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Chris Heaton-Harris MP’s remarks typify David Cameron’s wind farm troubles

By Peter Hoskin
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There’s no denying it, this morning’s Guardian story about Chris Heaton-Harris is an embarrassing one for the Conservative Party — and a troublesome one for David Cameron. Mr Heaton-Harris, who is the Tory campaign manager in Corby, was recorded suggesting that he encouraged the writer and anti-wind farm campaigner James Delingpole to involve himself as an independent in the by-election. You can watch the footage here and here, but the gist of it is contained in Mr Heaton Harris’s remark that:

“I suggested to him that he did it … Please don’t tell anybody ever … He just did it because it’s a long campaign, it’s six weeks to cause some hassle and get people talking … Maybe we’ve just moved the [wind farm] agenda on.”

Mr Heaton-Harris is this morning downplaying the story, claiming that some of it can be attributing to him “bragging about things beyond my control,” and pointing out — in a statement that’s included in the first video — that Mr Delingpole was never actually a candidate in the election because he never actually submitted a deposit, and has since pulled out of proceedings anyway. “I always hoped that James Delingpole would not formally enter the race,” reads one part of the statement, “as I hoped to convince him that I and the Conservative Party represent his views across a broad spectrum of issues.”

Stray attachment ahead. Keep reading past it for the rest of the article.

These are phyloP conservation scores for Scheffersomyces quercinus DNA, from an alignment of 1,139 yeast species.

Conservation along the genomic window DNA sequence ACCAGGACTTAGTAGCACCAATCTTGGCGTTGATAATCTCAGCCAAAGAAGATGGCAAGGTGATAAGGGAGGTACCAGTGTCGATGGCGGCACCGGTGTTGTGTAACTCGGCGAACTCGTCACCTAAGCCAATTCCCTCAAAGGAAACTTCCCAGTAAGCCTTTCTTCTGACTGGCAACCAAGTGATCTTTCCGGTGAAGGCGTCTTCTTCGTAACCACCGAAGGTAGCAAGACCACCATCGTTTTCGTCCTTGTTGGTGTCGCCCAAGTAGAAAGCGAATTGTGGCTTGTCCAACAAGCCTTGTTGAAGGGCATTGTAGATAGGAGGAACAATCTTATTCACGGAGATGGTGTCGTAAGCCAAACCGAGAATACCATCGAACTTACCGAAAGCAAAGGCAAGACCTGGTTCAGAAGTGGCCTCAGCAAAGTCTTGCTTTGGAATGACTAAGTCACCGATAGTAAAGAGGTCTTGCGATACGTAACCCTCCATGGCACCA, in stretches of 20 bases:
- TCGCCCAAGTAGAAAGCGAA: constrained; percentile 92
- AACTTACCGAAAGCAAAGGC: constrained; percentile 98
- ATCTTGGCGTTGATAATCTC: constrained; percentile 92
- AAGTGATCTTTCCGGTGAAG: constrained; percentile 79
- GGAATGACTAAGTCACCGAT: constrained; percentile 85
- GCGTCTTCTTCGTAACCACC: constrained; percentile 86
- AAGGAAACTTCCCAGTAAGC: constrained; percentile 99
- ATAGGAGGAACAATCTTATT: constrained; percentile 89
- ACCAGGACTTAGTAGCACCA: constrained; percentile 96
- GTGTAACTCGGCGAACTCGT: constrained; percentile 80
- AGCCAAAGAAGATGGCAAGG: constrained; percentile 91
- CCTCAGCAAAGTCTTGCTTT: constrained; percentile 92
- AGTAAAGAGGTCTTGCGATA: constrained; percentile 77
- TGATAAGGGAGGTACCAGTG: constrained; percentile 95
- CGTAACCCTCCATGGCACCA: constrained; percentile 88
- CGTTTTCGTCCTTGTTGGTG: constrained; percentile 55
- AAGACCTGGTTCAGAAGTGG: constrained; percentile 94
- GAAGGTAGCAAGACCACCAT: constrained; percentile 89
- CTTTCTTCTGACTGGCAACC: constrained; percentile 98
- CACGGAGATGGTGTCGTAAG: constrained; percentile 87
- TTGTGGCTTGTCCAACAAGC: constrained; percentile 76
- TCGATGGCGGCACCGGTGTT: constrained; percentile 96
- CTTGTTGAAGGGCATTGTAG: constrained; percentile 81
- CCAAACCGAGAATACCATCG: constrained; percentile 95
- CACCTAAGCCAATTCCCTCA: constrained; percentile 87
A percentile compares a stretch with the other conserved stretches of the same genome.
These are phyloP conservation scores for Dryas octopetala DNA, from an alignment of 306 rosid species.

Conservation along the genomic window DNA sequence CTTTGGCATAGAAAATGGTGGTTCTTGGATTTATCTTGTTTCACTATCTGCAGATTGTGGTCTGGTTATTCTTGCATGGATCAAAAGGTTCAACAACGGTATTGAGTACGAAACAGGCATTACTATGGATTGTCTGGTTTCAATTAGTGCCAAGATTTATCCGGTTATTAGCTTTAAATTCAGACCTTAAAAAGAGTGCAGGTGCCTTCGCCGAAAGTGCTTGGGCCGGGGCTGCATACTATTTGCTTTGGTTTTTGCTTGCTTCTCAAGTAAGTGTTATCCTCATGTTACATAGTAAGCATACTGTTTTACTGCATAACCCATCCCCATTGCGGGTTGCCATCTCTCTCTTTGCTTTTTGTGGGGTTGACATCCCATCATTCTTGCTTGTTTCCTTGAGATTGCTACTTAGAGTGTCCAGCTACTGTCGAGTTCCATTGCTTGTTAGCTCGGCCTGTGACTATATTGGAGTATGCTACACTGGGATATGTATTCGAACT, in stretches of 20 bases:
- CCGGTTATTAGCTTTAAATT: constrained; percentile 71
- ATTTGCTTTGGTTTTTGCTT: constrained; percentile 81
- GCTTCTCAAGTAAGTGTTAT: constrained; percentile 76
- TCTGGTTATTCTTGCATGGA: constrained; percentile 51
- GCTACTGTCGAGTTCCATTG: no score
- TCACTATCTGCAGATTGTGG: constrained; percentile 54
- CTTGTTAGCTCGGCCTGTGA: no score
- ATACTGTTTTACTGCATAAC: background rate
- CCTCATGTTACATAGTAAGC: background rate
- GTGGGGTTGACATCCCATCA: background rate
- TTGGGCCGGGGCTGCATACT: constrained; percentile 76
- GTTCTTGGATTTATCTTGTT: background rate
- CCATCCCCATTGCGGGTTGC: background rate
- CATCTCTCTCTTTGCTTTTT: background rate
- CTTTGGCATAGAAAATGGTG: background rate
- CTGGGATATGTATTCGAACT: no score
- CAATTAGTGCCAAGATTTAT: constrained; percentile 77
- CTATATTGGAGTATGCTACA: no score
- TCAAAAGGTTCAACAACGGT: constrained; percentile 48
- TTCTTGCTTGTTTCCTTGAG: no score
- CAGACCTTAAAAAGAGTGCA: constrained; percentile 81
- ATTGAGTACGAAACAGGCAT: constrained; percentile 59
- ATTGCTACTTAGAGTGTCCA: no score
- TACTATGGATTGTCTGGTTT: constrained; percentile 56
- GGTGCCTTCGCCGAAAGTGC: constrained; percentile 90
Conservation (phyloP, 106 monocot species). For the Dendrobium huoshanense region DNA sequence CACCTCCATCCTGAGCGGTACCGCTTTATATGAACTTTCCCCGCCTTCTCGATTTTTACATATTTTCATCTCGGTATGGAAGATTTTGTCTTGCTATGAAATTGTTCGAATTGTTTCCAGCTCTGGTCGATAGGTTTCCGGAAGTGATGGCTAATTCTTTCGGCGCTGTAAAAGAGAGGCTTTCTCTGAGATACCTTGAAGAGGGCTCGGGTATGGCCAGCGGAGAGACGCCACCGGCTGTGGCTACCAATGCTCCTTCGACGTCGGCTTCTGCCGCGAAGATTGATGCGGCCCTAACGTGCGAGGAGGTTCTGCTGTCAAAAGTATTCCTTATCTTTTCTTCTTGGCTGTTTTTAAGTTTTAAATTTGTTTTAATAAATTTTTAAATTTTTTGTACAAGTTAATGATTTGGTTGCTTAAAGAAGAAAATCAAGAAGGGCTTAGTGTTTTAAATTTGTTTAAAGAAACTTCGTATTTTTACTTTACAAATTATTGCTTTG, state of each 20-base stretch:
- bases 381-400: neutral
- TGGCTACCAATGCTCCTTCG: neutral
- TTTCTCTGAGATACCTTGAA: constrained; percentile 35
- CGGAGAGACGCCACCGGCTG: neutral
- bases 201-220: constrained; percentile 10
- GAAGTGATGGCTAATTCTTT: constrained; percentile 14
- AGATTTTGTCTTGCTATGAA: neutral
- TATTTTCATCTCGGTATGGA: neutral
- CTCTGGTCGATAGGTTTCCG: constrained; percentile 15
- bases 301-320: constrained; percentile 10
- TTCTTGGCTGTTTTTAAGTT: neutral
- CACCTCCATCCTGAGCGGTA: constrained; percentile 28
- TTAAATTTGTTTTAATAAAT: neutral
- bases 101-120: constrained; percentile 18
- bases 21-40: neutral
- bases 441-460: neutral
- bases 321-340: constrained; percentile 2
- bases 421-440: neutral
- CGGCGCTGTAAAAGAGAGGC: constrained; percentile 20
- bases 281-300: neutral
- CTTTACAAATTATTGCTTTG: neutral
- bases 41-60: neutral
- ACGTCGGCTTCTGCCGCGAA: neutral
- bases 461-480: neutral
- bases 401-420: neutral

In any case, it’s hard not to see this within the context of John Hayes’ scepticism about wind farms — which was expressed again last night. Indeed, Mr Hayes has himself been dragged into this affair, thanks to Mr Heaton-Harris’s claim that “hopefully John Hayes, James Delingpole and I will have a meeting somewhere.” The minister is now having to deny that his recent “enough is enough” comments about wind farms were part of some “secret plot” hatched with Mr Heaton-Harris and Mr Delingpole. The Guardian does note, however, that “He did not deny he had been communicating with Delingpole via Heaton-Harris.”

I did wonder, a few weeks ago, whether Mr Hayes was speaking out against wind farms with support from the Tory leadership, and particularly from George Osborne. But now it seems, more and more, that this issue is running away from Cameron & Co. The Labour Party, and particularly the Labour campaign in Corby, will surely dive on all this with glee. It will provoke anger and dismay among the Lib Dems in Coalition.

And, in these respects, the brouhaha over windfarms now bears some comparison with that over Heathrow. Both incite considerable depth of feeling on the Tory backbenchers, and both are policy areas where Mr Cameron is restricted by the demands of Coalition. Perhaps, as I’ve suggested before, the Tory leadership could use the forthcoming update of the Coalition Agreement to set out, more clearly, some of those areas where they will differ with the Lib Dems come the next election. That might take some of the simmering resentment out of the situation, at least.


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